I haven’t fished the Torridge for a while now but leapt at the chance when I was invited along to fish a piece of it on Sunday.
The Torridge always striked me as a sister the Taw. To me they are similar rivers in many of their characteristics and they even join very briefly at the estuary.
It was 8 deg C when we started and with little going on it was always going to be nymphs to start with. I fished a pool and had some good solid takes from some keen fish.
We kept working the belly and heads of pools that were the most productive areas. We were both keeping an eye out for any signs of flies or, better still, a rise.
Lunchtime and there was just the briefest trickle of grannom that had me tying on a couple of grannom emergers I’d tied a few months ago at the vice. There were no signs of fish anywhere near the surface but I wanted to try the new patterns.
They didn’t work but hidden in the grannom were a few large darks that eventually started to come in greater numbers.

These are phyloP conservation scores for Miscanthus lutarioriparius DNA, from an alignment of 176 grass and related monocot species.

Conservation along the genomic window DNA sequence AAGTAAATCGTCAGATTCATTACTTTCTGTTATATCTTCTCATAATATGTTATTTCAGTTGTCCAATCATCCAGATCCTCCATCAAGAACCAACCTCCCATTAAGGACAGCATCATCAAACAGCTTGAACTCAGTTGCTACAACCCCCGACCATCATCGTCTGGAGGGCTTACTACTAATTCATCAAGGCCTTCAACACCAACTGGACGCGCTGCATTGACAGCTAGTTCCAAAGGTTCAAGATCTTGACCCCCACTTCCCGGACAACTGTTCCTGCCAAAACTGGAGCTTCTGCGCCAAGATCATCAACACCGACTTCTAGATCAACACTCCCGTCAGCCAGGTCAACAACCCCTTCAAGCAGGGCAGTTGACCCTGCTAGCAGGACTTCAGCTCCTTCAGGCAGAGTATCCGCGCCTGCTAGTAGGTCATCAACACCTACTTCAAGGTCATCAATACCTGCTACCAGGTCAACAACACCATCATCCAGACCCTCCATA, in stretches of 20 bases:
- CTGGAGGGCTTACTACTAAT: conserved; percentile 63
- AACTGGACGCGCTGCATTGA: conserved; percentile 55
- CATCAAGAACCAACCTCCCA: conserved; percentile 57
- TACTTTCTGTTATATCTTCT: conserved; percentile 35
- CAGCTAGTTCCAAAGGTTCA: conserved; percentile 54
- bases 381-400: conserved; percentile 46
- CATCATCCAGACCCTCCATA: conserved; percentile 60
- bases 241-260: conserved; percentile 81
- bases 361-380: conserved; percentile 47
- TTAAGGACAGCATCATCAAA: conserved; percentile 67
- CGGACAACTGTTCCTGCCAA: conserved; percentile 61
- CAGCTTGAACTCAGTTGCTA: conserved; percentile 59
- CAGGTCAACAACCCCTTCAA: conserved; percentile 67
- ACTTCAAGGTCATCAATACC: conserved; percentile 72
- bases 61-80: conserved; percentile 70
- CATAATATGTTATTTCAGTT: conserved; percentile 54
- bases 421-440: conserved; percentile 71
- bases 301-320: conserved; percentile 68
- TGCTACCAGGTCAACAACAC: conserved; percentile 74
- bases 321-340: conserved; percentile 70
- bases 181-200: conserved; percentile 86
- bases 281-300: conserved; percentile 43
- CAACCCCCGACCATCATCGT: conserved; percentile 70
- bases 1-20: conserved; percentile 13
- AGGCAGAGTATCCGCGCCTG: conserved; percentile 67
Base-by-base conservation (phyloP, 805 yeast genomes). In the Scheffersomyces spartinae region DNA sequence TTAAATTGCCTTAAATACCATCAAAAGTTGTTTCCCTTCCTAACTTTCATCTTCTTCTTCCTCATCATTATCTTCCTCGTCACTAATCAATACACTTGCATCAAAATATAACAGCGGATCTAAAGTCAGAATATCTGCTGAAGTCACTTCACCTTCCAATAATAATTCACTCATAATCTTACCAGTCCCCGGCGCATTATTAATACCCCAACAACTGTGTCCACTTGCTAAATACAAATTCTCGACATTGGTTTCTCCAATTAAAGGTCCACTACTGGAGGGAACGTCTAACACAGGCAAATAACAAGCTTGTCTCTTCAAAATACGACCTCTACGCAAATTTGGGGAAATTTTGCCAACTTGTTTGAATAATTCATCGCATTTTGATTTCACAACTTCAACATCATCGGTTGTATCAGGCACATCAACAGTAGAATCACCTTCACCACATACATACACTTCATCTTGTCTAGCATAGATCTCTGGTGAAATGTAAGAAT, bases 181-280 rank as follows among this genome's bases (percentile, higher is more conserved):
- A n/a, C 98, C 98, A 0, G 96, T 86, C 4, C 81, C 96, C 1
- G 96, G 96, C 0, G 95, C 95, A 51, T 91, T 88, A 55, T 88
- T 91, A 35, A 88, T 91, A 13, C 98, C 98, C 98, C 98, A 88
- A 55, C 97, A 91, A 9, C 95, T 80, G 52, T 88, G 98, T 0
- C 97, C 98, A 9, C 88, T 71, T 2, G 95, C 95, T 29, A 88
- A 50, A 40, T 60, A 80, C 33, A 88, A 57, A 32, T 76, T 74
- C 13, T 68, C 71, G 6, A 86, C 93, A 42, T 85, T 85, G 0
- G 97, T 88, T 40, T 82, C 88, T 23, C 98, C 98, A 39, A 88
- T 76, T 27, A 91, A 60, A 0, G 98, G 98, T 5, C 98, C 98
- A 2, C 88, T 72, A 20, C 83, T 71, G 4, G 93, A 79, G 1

We walked upstream to a section of wide, flat water perhaps a couple of feet deep. I saw one fish rise and then another. The first fish rose again, something I’ve not seen much of in 2013 so far.
There was little doubt they were taking Large Dark Olive duns. I tied on a #14 cdc pheasant tail that works pretty well for a LDO hatch and cast it out to where I’d seen a rise. The fish rose and I missed it. Or did I ?
I did the thing I am sure we all do and did one of those rescasts into the same spot. The fish rose again and was on.
This continued. The fish weren’t huge maybe 6 to 10 inches but I can’t tell you how enjoyable it was. It lasted longer than I had hoped and I only really fished one pool but lost count of the number of fish I either caught or rose. When the hatch eased I hung a flashback pheasant tail off of the dry and caught some more.
The highlight for me though was getting the ultimate drag free drift. The river was wide and flat with a rocky bottom meaning there were many conflicting currents that would cause a dry to skate in just a matter of moments. I would often combine a variety of casts to ensure I could maximise the drift which was great fun.
I could have fished for another 40 mins or so but didn’t need to. It felt right to stop fishing and so I did just that.
Eat, Sleep, Fish #17 should be with you first week of May.
Fly Fishing in Devon – Tuition, Guiding and Fly Fishing Lessons